When you mention Tsuyama nightlife to most of the people who live here, they say it barely exists, but I have discovered some interesting spaces in my nocturnal wanderings and have met many interesting people. The night in Tsuyama is sprinkled with a few interesting restaurants and bars and places to see.
One of the most unique establishments I have been to is Red, Hot and Blue in downtown Tsuyama. The atmosphere is a Southern Rockabilly bar with great songs playing on vinyl records, rather than CD’s. There are many items from the U.S. and they are mostly all antiques. The proprietor plays an old guitar with a Tsuyama baker playing stand up bass. The music is amazing and they usually perform nightly at 11. They serve curry rice for ¥750 and a Guinness in a bottle costs ¥650. Red, Hot and Blue is only open on Friday and Saturday nights.
Next is Paradiso. The employees at this bistro are very, very friendly and also a lot of fun. The décor is entirely Western, with a neo-European feeling to it. In fact, it is quite minimalist, but beautiful. The menu consists of many Italian dishes and antipastos. Playing over the din of conversation is usually great jazz, which adds to the minimalist atmosphere and also provides great conversation about the music. Paradiso’s mixed pizza costs ¥1200 and a draft beer is ¥650. They are open Monday-Saturday nights.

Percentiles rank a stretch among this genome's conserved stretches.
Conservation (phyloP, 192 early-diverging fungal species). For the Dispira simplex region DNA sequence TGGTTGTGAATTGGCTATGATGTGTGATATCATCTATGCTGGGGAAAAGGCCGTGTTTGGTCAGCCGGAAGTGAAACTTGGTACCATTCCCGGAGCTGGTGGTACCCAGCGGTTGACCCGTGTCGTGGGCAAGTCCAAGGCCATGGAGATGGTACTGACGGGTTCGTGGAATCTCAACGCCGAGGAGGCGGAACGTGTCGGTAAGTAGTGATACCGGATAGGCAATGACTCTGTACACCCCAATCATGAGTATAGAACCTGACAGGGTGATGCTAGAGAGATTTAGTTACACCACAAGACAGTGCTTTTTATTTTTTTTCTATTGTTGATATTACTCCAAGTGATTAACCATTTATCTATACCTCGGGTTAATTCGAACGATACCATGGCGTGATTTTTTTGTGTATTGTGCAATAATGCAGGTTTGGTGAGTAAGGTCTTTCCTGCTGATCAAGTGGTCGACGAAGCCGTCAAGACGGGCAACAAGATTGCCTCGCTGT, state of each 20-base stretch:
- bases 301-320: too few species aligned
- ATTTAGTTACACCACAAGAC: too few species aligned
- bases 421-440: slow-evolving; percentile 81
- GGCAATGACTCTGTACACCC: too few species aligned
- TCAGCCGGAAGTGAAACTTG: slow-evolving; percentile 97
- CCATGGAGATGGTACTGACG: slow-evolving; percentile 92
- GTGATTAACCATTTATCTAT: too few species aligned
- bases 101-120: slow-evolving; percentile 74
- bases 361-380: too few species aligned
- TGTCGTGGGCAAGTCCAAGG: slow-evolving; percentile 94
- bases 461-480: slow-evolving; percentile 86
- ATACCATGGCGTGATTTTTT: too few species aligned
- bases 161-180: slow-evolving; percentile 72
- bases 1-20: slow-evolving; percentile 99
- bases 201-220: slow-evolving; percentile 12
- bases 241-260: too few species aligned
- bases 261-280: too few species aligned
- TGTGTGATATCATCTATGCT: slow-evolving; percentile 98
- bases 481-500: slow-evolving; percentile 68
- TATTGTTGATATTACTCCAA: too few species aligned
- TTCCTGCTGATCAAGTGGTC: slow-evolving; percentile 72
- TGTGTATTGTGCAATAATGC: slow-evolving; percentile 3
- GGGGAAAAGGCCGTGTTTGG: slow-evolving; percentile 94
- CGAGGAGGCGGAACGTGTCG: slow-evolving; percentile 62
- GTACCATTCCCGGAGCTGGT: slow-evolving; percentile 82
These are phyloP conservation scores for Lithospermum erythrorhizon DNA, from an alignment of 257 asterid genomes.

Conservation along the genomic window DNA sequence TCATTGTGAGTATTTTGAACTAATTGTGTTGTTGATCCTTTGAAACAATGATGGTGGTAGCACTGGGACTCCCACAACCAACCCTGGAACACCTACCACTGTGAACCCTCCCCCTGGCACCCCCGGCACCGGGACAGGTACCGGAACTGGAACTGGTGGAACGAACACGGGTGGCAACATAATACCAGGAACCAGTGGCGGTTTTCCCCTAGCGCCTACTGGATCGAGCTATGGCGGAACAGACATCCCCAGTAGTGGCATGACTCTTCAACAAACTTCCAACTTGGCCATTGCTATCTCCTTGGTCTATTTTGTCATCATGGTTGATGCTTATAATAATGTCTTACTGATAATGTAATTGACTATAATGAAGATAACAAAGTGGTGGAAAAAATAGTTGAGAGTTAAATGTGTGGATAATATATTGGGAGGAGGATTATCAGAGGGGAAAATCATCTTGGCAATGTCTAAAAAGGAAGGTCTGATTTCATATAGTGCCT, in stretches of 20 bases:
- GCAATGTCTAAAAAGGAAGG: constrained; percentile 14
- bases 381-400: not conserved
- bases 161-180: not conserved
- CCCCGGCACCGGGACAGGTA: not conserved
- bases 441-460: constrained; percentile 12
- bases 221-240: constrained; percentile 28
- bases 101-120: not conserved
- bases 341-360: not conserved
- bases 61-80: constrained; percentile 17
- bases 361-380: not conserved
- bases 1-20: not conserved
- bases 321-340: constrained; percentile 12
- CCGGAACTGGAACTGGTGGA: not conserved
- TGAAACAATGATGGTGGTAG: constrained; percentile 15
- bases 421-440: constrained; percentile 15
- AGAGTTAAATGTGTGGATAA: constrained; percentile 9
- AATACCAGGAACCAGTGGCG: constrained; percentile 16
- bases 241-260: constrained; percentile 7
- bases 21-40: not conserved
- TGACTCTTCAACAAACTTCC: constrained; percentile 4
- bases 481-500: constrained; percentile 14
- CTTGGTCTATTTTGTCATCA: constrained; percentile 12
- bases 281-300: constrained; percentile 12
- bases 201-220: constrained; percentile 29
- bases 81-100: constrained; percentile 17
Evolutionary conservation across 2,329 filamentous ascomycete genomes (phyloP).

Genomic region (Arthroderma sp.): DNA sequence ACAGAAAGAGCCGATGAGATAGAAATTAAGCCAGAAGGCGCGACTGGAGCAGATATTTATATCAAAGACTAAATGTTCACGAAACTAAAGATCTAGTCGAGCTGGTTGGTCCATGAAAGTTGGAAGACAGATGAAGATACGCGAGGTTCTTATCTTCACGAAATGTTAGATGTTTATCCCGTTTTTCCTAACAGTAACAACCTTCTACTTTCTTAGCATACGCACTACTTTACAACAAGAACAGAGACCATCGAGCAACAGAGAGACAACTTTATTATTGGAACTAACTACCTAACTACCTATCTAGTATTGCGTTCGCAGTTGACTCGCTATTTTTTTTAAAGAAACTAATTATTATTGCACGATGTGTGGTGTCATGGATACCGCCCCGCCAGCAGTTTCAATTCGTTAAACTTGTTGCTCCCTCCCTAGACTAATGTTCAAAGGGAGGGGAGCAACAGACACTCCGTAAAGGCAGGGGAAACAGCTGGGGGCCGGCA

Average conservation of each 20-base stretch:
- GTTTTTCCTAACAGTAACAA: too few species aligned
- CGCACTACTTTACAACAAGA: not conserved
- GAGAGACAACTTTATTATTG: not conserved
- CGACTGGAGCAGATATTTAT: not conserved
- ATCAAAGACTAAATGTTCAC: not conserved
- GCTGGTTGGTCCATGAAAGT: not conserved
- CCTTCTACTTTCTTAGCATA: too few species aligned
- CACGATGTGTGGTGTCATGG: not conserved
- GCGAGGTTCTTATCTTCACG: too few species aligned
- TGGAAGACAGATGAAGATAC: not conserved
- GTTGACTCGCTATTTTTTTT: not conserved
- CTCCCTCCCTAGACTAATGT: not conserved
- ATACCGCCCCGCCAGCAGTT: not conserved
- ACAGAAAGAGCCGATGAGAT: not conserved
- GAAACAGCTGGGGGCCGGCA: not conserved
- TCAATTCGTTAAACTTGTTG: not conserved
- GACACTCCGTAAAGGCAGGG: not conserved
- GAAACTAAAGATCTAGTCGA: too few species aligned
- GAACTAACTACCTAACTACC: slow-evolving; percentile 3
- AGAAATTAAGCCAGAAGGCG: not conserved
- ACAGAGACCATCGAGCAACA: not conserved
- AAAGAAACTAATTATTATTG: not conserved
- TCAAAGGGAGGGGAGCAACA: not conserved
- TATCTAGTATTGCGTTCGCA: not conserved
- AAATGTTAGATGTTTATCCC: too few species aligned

Finally, there is Jabikan, a wonderful coffee house and bar. The décor is also a subtle European style and the wait staff are always friendly. Their coffee is excellent and there is a pool table upstairs to help pass the time.
Tsuyama is a mysterious, yet small city, especially for a foreigner. There is so much to discover here and it almost seems as if one has to experiment with where they go. Noticeably, about Japanese culture is the absence of the dirty bar/restaurant. In New York a dirty bar or restaurant is a dime a dozen. But here, the establishments are clean and the servers friendly. It is refreshing to experience the differences.